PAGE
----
• Bravery — a small business owner must have the guts to risk it all; there’s no paycheck guarantee.
  • Patience — a small business owner has to deal with government regulations and red tape. A café owner may think he or she can open the doors on October 1, but the town, city, or state may delay the grand opening — perhaps for months — with additional inspections, delayed permits, and further document requests.
  • Persistence — customers come and go, and it’s up to owners to be diligent in meeting customer expectations while prospecting for new business.
  • Luck — perhaps the most important commodity in starting a business is luck. Despite the requisite money, hard works, and great ideas, it’s essential that luck be on your side.

So start with the cold cash, check yourself for intangibles, and get started.

Good luck to new small business owners everywhere!

A Minimum Wage Increase and Small Business

August 28th, 2014

© <a href="http://www.dreamstime.com/reddaxluma_info#res2965056">RedDaxLuma</a> | <a href="http://www.dreamstime.com/#res2965056">Dreamstime.com</a> - <a href="http://www.dreamstime.com/royalty-free-stock-photo-monimum-wage-increase-ahead-image39252345#res2965056">Monimum Wage Increase Ahead Photo</a>The federal government raised the minimum wage that federal contractors must pay to its workers and the Administration is pushing for a national minimum wage increase to $10.10 per hour.

The Department of Labor says it will benefit 28 million workers. Opponents of the increase argue that it will hurt small business.

Where do small business owners stand?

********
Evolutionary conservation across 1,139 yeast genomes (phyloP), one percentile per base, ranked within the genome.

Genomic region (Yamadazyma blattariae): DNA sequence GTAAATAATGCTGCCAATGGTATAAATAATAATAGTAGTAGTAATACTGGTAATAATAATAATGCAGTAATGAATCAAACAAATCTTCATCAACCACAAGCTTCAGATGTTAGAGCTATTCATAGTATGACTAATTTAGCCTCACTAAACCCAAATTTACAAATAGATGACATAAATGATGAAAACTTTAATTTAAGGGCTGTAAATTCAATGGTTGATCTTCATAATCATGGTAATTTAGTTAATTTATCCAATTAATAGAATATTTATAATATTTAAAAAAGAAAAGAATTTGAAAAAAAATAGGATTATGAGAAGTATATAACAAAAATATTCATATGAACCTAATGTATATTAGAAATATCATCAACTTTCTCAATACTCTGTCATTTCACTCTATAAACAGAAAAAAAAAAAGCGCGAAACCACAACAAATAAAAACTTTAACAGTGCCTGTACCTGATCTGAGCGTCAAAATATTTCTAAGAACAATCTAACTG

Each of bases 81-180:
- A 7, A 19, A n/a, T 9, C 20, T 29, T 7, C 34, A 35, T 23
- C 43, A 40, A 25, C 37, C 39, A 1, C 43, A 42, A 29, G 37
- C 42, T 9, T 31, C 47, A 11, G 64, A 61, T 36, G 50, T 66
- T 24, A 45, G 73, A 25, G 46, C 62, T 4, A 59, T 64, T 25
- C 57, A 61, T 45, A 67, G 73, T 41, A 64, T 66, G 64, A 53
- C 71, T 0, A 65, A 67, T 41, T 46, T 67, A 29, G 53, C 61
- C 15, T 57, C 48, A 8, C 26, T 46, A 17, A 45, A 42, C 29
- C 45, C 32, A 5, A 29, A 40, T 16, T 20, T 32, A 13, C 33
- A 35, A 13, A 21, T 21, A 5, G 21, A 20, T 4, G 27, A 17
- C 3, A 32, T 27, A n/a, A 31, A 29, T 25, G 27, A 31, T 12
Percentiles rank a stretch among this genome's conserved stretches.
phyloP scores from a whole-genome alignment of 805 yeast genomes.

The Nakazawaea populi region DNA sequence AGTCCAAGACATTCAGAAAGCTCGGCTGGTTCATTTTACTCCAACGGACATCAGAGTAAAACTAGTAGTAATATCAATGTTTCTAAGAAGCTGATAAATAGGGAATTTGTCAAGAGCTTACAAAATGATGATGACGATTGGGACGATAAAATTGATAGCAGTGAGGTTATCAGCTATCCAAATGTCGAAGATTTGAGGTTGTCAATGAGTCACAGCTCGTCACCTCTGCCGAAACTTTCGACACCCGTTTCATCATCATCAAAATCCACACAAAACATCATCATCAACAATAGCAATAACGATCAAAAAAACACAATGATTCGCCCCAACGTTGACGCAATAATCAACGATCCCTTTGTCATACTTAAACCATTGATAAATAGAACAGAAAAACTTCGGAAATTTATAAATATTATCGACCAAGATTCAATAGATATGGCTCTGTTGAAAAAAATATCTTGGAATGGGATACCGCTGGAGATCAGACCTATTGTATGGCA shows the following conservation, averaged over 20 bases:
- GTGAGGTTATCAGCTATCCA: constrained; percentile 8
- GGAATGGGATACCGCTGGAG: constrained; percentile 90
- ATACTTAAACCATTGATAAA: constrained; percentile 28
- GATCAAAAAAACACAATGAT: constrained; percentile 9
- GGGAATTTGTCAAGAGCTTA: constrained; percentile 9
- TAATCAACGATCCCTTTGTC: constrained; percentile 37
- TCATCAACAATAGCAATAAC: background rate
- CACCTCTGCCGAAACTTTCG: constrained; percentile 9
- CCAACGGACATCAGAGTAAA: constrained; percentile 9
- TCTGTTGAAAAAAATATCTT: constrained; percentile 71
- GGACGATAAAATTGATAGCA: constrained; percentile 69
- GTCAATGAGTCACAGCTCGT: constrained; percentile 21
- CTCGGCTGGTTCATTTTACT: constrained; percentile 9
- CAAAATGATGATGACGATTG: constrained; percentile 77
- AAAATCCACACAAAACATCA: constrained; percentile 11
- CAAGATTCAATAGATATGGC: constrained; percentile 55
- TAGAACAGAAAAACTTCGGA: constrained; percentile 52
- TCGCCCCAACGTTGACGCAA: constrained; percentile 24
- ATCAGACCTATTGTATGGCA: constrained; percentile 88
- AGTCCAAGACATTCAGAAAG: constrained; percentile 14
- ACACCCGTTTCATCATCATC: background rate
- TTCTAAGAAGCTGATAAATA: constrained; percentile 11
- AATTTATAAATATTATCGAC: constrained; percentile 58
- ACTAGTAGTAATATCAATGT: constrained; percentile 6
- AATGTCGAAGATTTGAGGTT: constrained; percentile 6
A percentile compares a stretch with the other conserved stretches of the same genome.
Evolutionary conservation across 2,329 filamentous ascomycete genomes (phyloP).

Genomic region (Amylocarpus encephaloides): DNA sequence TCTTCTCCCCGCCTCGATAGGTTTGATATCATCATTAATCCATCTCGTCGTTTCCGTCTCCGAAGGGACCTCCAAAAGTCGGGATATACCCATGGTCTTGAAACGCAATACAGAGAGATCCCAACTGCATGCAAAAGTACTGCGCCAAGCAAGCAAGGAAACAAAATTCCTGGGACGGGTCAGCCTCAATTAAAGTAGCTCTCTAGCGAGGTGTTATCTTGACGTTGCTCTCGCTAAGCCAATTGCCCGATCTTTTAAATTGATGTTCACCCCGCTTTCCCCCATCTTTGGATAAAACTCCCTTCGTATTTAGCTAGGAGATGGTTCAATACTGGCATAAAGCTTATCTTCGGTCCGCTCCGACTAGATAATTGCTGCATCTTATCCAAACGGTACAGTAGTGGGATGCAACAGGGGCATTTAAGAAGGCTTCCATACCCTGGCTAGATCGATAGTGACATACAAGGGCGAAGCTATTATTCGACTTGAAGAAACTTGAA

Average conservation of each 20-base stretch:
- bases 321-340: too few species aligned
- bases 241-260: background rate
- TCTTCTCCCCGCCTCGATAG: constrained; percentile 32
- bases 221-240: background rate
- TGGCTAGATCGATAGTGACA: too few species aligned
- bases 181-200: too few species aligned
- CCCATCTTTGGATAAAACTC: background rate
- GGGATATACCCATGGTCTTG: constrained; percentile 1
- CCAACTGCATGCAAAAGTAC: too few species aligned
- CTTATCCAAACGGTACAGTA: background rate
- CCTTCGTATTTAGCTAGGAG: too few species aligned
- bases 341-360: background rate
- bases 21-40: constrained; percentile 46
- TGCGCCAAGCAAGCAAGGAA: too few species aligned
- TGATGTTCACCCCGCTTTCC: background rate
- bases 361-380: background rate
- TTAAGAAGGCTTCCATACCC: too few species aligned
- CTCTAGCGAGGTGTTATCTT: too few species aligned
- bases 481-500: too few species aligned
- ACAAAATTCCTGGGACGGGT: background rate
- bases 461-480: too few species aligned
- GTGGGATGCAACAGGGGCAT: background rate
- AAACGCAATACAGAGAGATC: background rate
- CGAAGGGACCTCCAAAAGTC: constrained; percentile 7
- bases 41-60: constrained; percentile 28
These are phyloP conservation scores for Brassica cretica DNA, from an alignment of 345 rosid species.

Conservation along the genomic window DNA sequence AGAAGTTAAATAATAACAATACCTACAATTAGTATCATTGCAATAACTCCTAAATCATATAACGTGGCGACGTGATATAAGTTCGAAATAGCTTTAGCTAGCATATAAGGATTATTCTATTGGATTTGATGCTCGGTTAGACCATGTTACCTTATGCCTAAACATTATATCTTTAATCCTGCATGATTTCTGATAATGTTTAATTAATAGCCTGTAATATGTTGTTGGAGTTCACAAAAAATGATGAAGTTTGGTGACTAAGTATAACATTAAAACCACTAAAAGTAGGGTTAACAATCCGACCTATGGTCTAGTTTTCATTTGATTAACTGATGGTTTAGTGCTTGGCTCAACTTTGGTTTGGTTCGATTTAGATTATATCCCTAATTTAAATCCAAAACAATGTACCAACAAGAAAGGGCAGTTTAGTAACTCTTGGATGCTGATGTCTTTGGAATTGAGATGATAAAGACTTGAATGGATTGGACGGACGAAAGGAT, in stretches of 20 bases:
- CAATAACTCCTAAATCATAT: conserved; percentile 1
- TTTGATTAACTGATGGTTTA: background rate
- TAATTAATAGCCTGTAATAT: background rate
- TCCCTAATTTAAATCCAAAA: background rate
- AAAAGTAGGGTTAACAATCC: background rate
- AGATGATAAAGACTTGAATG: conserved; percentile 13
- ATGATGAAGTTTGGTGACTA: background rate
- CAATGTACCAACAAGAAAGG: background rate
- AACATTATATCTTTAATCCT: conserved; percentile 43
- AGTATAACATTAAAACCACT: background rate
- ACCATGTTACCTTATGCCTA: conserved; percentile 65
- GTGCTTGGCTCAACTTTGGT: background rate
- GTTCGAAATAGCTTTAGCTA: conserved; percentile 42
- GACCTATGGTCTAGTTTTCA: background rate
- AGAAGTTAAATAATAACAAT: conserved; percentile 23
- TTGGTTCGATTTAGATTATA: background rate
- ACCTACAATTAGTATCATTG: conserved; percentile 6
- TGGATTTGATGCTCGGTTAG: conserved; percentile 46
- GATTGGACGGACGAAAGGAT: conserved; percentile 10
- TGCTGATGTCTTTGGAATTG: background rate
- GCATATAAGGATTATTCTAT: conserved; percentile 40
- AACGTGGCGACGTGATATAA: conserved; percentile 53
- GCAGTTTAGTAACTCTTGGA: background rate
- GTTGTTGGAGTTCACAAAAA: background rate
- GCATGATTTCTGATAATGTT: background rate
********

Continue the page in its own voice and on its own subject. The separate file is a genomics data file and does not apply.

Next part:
Opinion polls
Of course, it depends who you ask. According to some polls, the majority of small business owners would support an increase:

In contrast, a CNNMoney-Manta survey found that 49% of small business owners opposed an increase. Also, some key small business organizations—NFIB and the National Small Business Association—say they’ve polled their members and found that they oppose any increase.

Reality check: Minimum wages are already higher
Regardless of what small business owners would or would not prefer, the majority of states have already increased their minimum rate to an amount higher than the current federal rate of $7.25 per hour. In 2014, the following locations have rates higher than the federal rate (amounts in parentheses are rates effective in 2015 and beyond):

  • Alaska: $7.75
  • Arizona: $7.90
  • California: $9.00 ($10 starting in 2016)
  • Connecticut: $8.70 ($9.15 in 2015; $9.60 in 2016; $10.10 in 2017)
  • Delaware: $7.75
  • D.C.: $9.50 ($10.50 in 2015; $11.50 in 2016)
  • Florida: $7.93
  • Hawaii: ($7.75 in 2015; $8.50 in 2016; $9.25 in 2017; $10.10 in 2018)
  • Illinois: $8.25
  • Maine: $7.50
  • Maryland: ($8.00 and $8.25 in 2015; $8.75 in 2016; $9.25 in 2017; $10.10 in 2018)
  • Massachusetts: $8.00 ($9 in 2015; $10 in 2016; $11 in 2017)
  • Michigan: $7.40; $8.15 on 9/1 ($8.50 in 2016; $8.90 in 2017; $9.25 in 2018)